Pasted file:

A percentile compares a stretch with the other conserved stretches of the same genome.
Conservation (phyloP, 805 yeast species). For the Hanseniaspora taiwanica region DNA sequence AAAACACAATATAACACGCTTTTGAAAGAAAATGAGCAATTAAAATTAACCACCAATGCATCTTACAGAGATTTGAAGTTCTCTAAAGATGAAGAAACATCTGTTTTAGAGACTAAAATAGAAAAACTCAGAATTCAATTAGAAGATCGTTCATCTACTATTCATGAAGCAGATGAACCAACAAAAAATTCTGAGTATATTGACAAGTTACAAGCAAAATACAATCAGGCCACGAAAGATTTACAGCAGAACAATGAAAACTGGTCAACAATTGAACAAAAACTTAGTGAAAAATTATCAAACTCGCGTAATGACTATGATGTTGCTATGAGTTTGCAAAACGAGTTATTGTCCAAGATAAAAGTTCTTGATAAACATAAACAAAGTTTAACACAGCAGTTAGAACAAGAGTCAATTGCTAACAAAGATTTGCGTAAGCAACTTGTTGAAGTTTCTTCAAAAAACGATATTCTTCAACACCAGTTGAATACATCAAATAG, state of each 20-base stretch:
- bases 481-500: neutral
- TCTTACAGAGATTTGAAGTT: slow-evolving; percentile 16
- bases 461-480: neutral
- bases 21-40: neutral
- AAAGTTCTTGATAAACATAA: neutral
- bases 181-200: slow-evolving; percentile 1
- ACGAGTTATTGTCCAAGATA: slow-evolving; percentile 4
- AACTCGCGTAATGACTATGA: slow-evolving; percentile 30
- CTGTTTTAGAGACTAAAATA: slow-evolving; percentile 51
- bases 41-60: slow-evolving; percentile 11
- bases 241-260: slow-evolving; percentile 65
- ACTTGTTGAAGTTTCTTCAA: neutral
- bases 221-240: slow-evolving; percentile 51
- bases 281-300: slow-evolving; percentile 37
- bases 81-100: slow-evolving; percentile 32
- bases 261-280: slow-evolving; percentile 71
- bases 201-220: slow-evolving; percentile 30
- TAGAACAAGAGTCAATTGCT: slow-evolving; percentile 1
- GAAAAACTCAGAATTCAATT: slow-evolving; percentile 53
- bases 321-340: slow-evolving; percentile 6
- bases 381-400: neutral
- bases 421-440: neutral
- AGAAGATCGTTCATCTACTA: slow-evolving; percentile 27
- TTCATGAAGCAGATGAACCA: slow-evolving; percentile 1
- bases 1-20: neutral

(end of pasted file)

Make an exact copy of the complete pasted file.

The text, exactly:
A percentile compares a stretch with the other conserved stretches of the same genome.
Conservation (phyloP, 805 yeast species). For the Hanseniaspora taiwanica region DNA sequence AAAACACAATATAACACGCTTTTGAAAGAAAATGAGCAATTAAAATTAACCACCAATGCATCTTACAGAGATTTGAAGTTCTCTAAAGATGAAGAAACATCTGTTTTAGAGACTAAAATAGAAAAACTCAGAATTCAATTAGAAGATCGTTCATCTACTATTCATGAAGCAGATGAACCAACAAAAAATTCTGAGTATATTGACAAGTTACAAGCAAAATACAATCAGGCCACGAAAGATTTACAGCAGAACAATGAAAACTGGTCAACAATTGAACAAAAACTTAGTGAAAAATTATCAAACTCGCGTAATGACTATGATGTTGCTATGAGTTTGCAAAACGAGTTATTGTCCAAGATAAAAGTTCTTGATAAACATAAACAAAGTTTAACACAGCAGTTAGAACAAGAGTCAATTGCTAACAAAGATTTGCGTAAGCAACTTGTTGAAGTTTCTTCAAAAAACGATATTCTTCAACACCAGTTGAATACATCAAATAG, state of each 20-base stretch:
- bases 481-500: neutral
- TCTTACAGAGATTTGAAGTT: slow-evolving; percentile 16
- bases 461-480: neutral
- bases 21-40: neutral
- AAAGTTCTTGATAAACATAA: neutral
- bases 181-200: slow-evolving; percentile 1
- ACGAGTTATTGTCCAAGATA: slow-evolving; percentile 4
- AACTCGCGTAATGACTATGA: slow-evolving; percentile 30
- CTGTTTTAGAGACTAAAATA: slow-evolving; percentile 51
- bases 41-60: slow-evolving; percentile 11
- bases 241-260: slow-evolving; percentile 65
- ACTTGTTGAAGTTTCTTCAA: neutral
- bases 221-240: slow-evolving; percentile 51
- bases 281-300: slow-evolving; percentile 37
- bases 81-100: slow-evolving; percentile 32
- bases 261-280: slow-evolving; percentile 71
- bases 201-220: slow-evolving; percentile 30
- TAGAACAAGAGTCAATTGCT: slow-evolving; percentile 1
- GAAAAACTCAGAATTCAATT: slow-evolving; percentile 53
- bases 321-340: slow-evolving; percentile 6
- bases 381-400: neutral
- bases 421-440: neutral
- AGAAGATCGTTCATCTACTA: slow-evolving; percentile 27
- TTCATGAAGCAGATGAACCA: slow-evolving; percentile 1
- bases 1-20: neutral